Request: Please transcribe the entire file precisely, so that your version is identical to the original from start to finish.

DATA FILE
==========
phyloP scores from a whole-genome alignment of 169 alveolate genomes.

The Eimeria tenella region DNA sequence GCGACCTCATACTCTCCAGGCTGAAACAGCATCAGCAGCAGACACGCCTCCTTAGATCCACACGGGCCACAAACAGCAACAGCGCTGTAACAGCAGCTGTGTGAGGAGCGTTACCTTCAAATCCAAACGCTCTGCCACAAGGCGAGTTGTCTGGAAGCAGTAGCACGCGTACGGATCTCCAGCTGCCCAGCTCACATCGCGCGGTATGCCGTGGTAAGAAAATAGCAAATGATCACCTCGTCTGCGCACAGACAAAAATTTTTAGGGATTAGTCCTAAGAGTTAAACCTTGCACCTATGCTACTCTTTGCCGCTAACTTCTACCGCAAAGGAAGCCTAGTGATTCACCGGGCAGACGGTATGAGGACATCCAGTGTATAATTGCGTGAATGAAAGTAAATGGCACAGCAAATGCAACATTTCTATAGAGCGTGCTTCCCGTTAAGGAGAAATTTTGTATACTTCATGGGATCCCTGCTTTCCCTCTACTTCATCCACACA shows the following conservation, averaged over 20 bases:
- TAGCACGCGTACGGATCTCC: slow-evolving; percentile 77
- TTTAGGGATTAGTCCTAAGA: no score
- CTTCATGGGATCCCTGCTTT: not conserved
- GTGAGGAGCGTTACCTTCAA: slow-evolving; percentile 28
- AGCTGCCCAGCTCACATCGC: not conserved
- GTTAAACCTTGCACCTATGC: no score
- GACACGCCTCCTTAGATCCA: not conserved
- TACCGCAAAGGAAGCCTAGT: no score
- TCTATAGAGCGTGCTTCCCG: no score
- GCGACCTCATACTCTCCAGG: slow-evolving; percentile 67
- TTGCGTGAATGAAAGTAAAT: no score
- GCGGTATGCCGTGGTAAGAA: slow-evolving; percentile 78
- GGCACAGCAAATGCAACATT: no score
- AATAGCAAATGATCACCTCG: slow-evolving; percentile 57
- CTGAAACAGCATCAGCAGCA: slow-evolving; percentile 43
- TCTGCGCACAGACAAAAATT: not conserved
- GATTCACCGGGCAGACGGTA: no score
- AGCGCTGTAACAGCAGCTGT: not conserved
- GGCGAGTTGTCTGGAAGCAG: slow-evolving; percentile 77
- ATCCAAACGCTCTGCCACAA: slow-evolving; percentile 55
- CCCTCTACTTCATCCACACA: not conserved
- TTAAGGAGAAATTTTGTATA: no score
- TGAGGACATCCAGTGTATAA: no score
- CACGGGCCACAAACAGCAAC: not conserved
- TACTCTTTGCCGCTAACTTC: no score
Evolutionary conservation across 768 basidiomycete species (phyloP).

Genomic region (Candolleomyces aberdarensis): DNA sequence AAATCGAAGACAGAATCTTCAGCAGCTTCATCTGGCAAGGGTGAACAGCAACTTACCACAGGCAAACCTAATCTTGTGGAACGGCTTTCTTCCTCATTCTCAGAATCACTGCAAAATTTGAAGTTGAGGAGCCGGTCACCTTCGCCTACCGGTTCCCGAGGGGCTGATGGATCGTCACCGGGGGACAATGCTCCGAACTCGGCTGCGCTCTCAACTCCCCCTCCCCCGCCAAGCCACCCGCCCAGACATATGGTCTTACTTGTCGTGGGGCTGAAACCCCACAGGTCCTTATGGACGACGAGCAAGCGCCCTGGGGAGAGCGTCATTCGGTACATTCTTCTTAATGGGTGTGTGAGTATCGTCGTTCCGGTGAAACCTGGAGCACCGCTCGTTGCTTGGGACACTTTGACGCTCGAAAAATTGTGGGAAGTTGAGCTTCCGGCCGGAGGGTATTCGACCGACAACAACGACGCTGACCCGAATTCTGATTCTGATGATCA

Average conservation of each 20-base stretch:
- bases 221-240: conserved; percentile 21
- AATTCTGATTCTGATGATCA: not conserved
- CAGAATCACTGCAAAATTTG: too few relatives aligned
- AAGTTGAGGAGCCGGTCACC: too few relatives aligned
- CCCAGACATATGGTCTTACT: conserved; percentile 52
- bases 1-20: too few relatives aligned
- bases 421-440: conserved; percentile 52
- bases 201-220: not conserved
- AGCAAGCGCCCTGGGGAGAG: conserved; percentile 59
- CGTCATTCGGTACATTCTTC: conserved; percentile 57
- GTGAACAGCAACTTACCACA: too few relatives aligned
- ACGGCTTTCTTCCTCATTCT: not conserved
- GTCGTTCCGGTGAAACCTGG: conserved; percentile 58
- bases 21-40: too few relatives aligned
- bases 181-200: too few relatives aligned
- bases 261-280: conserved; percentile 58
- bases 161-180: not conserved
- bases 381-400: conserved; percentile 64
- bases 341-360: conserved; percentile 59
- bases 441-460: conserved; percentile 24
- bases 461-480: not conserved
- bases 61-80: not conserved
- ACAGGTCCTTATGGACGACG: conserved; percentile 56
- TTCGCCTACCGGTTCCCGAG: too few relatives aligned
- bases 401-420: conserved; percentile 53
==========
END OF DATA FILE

phyloP scores from a whole-genome alignment of 169 alveolate genomes.

The Eimeria tenella region DNA sequence GCGACCTCATACTCTCCAGGCTGAAACAGCATCAGCAGCAGACACGCCTCCTTAGATCCACACGGGCCACAAACAGCAACAGCGCTGTAACAGCAGCTGTGTGAGGAGCGTTACCTTCAAATCCAAACGCTCTGCCACAAGGCGAGTTGTCTGGAAGCAGTAGCACGCGTACGGATCTCCAGCTGCCCAGCTCACATCGCGCGGTATGCCGTGGTAAGAAAATAGCAAATGATCACCTCGTCTGCGCACAGACAAAAATTTTTAGGGATTAGTCCTAAGAGTTAAACCTTGCACCTATGCTACTCTTTGCCGCTAACTTCTACCGCAAAGGAAGCCTAGTGATTCACCGGGCAGACGGTATGAGGACATCCAGTGTATAATTGCGTGAATGAAAGTAAATGGCACAGCAAATGCAACATTTCTATAGAGCGTGCTTCCCGTTAAGGAGAAATTTTGTATACTTCATGGGATCCCTGCTTTCCCTCTACTTCATCCACACA shows the following conservation, averaged over 20 bases:
- TAGCACGCGTACGGATCTCC: slow-evolving; percentile 77
- TTTAGGGATTAGTCCTAAGA: no score
- CTTCATGGGATCCCTGCTTT: not conserved
- GTGAGGAGCGTTACCTTCAA: slow-evolving; percentile 28
- AGCTGCCCAGCTCACATCGC: not conserved
- GTTAAACCTTGCACCTATGC: no score
- GACACGCCTCCTTAGATCCA: not conserved
- TACCGCAAAGGAAGCCTAGT: no score
- TCTATAGAGCGTGCTTCCCG: no score
- GCGACCTCATACTCTCCAGG: slow-evolving; percentile 67
- TTGCGTGAATGAAAGTAAAT: no score
- GCGGTATGCCGTGGTAAGAA: slow-evolving; percentile 78
- GGCACAGCAAATGCAACATT: no score
- AATAGCAAATGATCACCTCG: slow-evolving; percentile 57
- CTGAAACAGCATCAGCAGCA: slow-evolving; percentile 43
- TCTGCGCACAGACAAAAATT: not conserved
- GATTCACCGGGCAGACGGTA: no score
- AGCGCTGTAACAGCAGCTGT: not conserved
- GGCGAGTTGTCTGGAAGCAG: slow-evolving; percentile 77
- ATCCAAACGCTCTGCCACAA: slow-evolving; percentile 55
- CCCTCTACTTCATCCACACA: not conserved
- TTAAGGAGAAATTTTGTATA: no score
- TGAGGACATCCAGTGTATAA: no score
- CACGGGCCACAAACAGCAAC: not conserved
- TACTCTTTGCCGCTAACTTC: no score
Evolutionary conservation across 768 basidiomycete species (phyloP).

Genomic region (Candolleomyces aberdarensis): DNA sequence AAATCGAAGACAGAATCTTCAGCAGCTTCATCTGGCAAGGGTGAACAGCAACTTACCACAGGCAAACCTAATCTTGTGGAACGGCTTTCTTCCTCATTCTCAGAATCACTGCAAAATTTGAAGTTGAGGAGCCGGTCACCTTCGCCTACCGGTTCCCGAGGGGCTGATGGATCGTCACCGGGGGACAATGCTCCGAACTCGGCTGCGCTCTCAACTCCCCCTCCCCCGCCAAGCCACCCGCCCAGACATATGGTCTTACTTGTCGTGGGGCTGAAACCCCACAGGTCCTTATGGACGACGAGCAAGCGCCCTGGGGAGAGCGTCATTCGGTACATTCTTCTTAATGGGTGTGTGAGTATCGTCGTTCCGGTGAAACCTGGAGCACCGCTCGTTGCTTGGGACACTTTGACGCTCGAAAAATTGTGGGAAGTTGAGCTTCCGGCCGGAGGGTATTCGACCGACAACAACGACGCTGACCCGAATTCTGATTCTGATGATCA

Average conservation of each 20-base stretch:
- bases 221-240: conserved; percentile 21
- AATTCTGATTCTGATGATCA: not conserved
- CAGAATCACTGCAAAATTTG: too few relatives aligned
- AAGTTGAGGAGCCGGTCACC: too few relatives aligned
- CCCAGACATATGGTCTTACT: conserved; percentile 52
- bases 1-20: too few relatives aligned
- bases 421-440: conserved; percentile 52
- bases 201-220: not conserved
- AGCAAGCGCCCTGGGGAGAG: conserved; percentile 59
- CGTCATTCGGTACATTCTTC: conserved; percentile 57
- GTGAACAGCAACTTACCACA: too few relatives aligned
- ACGGCTTTCTTCCTCATTCT: not conserved
- GTCGTTCCGGTGAAACCTGG: conserved; percentile 58
- bases 21-40: too few relatives aligned
- bases 181-200: too few relatives aligned
- bases 261-280: conserved; percentile 58
- bases 161-180: not conserved
- bases 381-400: conserved; percentile 64
- bases 341-360: conserved; percentile 59
- bases 441-460: conserved; percentile 24
- bases 461-480: not conserved
- bases 61-80: not conserved
- ACAGGTCCTTATGGACGACG: conserved; percentile 56
- TTCGCCTACCGGTTCCCGAG: too few relatives aligned
- bases 401-420: conserved; percentile 53